**I**n the past weeks I have received and read several papers (and X validated entries)where the Bayes factor is used to compare priors. Which does not look right to me, not on the basis of my general dislike of Bayes factors!, but simply because this seems to clash with the (my?) concept of Bayesian model choice and also because data should not play a role in that situation, from being used to select a *prior*, hence at least twice to run the inference, to resort to a *single* parameter value (namely the one behind the data) to decide between two distributions, to having no asymptotic justification, to eventually favouring the prior concentrated on the maximum likelihood estimator. And more. But I fear that this reticence to test for prior adequacy also extends to the prior predictive, or Box’s p-value, namely the probability under this prior predictive to observe something “more extreme” than the current observation, to quote from David Spiegelhalter.

## Archive for Bayesian Analysis

## leave Bayes factors where they once belonged

Posted in Statistics with tags Bayes factors, Bayesian Analysis, Bayesian decision theory, cross validated, prior comparison, prior predictive, prior selection, The Bayesian Choice, The Beatles, using the data twice, xkcd on February 19, 2019 by xi'an## Bayesian intelligence in Warwick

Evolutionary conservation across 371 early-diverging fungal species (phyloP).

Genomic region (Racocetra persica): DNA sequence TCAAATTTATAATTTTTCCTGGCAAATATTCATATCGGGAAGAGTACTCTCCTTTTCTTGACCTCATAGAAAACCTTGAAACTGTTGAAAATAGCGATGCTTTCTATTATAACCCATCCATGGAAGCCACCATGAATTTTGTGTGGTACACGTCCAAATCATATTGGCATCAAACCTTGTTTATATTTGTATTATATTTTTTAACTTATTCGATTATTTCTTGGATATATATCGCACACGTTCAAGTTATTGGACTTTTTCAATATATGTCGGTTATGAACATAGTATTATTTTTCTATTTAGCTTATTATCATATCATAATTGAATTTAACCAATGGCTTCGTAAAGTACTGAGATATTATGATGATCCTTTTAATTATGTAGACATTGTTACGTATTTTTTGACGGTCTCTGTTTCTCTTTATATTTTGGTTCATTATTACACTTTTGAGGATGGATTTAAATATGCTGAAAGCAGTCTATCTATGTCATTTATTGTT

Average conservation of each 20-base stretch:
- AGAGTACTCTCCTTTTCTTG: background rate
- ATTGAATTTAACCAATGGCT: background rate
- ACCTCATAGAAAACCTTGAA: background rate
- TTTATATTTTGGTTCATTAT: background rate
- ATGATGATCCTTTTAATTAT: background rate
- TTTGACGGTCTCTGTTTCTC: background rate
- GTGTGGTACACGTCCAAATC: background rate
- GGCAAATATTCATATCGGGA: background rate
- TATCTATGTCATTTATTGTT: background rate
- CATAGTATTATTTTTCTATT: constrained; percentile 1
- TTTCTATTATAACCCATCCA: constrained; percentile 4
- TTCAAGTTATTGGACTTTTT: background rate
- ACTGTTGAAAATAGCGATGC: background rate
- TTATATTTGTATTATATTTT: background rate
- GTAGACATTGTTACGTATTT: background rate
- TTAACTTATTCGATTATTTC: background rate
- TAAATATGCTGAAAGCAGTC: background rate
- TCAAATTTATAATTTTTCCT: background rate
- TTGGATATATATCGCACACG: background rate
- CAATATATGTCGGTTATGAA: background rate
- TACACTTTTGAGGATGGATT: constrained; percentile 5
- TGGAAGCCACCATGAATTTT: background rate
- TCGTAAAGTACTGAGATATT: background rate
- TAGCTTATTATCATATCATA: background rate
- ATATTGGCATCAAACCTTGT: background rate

Posted in pictures, Statistics, Travel, University life, Wines with tags ABC, AI, artificial intelligence, Bayesian Analysis, Bayesian intelligence, CRiSM, effective dimension, estimating constants, Monte Carlo integration, neural network, paradoxes, seminar, University of Warwick on February 18, 2019 by xi'an**T**his is an announcement for an exciting CRiSM Day in Warwick on 20 March 2019: with speakers

10:00-11:00 Xiao-Li Meng (Harvard): “Artificial Bayesian Monte Carlo Integration: A Practical Resolution to the Bayesian (Normalizing Constant) Paradox”

11:00-12:00 Julien Stoehr (Dauphine): “Gibbs sampling and ABC”

14:00-15:00 Arthur Ulysse Jacot-Guillarmod (École Polytechnique Fedérale de Lausanne): “Neural Tangent Kernel: Convergence and Generalization of Deep Neural Networks”

15:00-16:00 Antonietta Mira (Università della Svizzera italiana e Università degli studi dell’Insubria): “Bayesian identifications of the data intrinsic dimensions”

[whose abstracts are on the workshop webpage] and free attendance. The title for the workshop mentions Bayesian Intelligence: this obviously includes human intelligence and not just AI!

## statistics in Nature [a tale of the two Steves]

Posted in Books, pictures, Statistics with tags Bayesian Analysis, causality, clinical trials, frequentism, Nature, p-value hacking, placebo effect, statistical evidence, Stephen Senn, variability on January 15, 2019 by xi'an**I**n the 29 November issue of Nature, Stephen Senn (formerly at Glasgow) wrote an article about the pitfalls of personalized medicine, for the statistics behind the reasoning are flawed.